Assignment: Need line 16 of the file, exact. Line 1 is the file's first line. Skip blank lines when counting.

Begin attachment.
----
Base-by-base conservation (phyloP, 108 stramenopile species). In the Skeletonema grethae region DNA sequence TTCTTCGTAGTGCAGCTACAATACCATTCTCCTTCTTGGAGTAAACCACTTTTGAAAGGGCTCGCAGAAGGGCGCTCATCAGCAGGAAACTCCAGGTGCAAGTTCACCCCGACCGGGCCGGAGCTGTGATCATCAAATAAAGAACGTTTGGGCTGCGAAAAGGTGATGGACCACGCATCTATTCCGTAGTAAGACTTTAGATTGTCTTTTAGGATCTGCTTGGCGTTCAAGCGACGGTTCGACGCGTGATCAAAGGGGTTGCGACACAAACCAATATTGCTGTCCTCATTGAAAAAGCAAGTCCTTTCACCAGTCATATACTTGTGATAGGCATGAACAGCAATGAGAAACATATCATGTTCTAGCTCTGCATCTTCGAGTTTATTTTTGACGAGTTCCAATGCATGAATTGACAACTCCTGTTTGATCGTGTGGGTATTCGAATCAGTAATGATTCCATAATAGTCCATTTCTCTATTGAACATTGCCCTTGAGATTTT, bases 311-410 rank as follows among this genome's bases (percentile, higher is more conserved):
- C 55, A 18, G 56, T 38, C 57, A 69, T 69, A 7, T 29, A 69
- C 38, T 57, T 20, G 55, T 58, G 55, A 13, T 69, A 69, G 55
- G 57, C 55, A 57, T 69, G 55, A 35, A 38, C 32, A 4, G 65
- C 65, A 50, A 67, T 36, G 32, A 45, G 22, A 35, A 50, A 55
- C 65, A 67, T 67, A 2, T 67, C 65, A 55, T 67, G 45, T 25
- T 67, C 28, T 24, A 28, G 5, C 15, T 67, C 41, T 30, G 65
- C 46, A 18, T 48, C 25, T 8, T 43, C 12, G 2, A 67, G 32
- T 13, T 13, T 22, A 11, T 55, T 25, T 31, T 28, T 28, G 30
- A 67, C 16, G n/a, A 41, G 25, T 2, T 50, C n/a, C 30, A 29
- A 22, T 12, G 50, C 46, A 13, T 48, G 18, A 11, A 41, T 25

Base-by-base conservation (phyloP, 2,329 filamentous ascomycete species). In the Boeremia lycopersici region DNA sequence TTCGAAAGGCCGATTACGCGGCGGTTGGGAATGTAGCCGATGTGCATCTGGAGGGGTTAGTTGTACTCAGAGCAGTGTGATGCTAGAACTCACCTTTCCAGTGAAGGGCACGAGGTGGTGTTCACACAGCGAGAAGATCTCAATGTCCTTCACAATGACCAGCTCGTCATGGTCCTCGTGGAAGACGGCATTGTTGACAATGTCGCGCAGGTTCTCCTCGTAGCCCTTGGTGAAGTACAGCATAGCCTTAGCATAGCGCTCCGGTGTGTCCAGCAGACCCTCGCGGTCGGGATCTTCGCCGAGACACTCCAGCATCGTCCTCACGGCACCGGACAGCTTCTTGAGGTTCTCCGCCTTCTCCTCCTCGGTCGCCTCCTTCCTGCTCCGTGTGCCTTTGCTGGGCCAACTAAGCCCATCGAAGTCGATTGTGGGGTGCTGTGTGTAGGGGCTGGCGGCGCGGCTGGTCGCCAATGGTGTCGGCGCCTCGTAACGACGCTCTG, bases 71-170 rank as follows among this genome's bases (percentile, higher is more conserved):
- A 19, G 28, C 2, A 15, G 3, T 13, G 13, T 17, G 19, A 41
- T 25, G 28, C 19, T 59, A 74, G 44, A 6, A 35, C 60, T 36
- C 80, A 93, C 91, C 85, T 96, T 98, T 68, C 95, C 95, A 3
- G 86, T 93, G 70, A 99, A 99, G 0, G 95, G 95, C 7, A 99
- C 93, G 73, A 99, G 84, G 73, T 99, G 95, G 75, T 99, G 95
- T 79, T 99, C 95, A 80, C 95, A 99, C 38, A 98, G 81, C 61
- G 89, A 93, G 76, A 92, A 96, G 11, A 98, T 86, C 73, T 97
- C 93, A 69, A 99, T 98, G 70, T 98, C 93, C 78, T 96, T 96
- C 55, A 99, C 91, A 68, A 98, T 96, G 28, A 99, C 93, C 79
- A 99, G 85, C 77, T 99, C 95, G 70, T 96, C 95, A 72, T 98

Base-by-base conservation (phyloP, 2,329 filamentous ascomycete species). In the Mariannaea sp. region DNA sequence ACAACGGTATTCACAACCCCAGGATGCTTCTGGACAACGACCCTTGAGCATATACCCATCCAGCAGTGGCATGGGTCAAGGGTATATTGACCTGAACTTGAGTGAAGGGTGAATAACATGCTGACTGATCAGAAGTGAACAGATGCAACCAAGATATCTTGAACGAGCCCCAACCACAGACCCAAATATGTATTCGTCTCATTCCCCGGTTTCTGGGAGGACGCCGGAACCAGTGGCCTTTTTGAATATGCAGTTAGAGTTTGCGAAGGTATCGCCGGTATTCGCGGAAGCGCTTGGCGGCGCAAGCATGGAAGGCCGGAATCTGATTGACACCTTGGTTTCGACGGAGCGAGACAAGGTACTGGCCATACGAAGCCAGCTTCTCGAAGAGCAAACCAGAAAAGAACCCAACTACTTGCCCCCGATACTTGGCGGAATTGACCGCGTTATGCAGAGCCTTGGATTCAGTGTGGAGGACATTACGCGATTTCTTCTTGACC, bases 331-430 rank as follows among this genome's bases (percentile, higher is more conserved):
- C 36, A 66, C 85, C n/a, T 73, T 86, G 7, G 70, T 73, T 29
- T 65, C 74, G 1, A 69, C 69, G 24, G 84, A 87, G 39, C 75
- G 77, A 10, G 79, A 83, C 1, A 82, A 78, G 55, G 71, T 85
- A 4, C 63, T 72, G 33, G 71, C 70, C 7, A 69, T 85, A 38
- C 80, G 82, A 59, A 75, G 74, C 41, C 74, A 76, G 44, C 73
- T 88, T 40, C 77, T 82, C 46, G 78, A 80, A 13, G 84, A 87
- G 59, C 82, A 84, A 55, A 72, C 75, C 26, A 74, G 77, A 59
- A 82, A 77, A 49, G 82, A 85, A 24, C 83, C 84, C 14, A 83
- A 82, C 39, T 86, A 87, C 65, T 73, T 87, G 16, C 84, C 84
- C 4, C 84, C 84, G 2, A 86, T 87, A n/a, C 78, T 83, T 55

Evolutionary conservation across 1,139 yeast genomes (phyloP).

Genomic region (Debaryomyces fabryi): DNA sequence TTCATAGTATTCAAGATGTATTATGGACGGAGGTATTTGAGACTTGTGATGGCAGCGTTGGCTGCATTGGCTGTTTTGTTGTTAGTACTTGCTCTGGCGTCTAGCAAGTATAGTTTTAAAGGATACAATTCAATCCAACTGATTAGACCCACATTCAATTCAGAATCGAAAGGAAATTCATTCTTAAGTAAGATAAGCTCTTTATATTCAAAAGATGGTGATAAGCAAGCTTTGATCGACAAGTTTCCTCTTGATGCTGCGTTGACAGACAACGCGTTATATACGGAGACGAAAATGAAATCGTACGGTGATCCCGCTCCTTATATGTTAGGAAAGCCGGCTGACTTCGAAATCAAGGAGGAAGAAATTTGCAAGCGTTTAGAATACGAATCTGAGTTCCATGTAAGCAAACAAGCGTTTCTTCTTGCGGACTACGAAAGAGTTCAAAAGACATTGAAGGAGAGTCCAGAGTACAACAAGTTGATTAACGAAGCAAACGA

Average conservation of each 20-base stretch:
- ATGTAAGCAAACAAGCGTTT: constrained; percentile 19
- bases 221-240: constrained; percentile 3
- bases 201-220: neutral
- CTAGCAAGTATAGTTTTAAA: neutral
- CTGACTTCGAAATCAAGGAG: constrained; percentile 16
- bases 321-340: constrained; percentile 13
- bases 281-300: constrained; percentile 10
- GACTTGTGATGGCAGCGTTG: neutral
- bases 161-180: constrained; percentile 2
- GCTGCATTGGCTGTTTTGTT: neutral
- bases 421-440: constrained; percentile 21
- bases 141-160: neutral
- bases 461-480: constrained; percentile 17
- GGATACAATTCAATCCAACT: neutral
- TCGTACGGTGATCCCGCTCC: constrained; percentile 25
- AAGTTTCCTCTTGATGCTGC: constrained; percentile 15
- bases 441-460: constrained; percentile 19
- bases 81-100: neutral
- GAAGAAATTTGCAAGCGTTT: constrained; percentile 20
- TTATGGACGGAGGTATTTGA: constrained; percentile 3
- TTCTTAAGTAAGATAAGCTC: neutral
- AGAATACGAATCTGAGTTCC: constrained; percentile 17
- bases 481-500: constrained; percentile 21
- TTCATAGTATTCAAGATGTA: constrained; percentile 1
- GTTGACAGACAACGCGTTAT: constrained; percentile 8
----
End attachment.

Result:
- G 86, T 93, G 70, A 99, A 99, G 0, G 95, G 95, C 7, A 99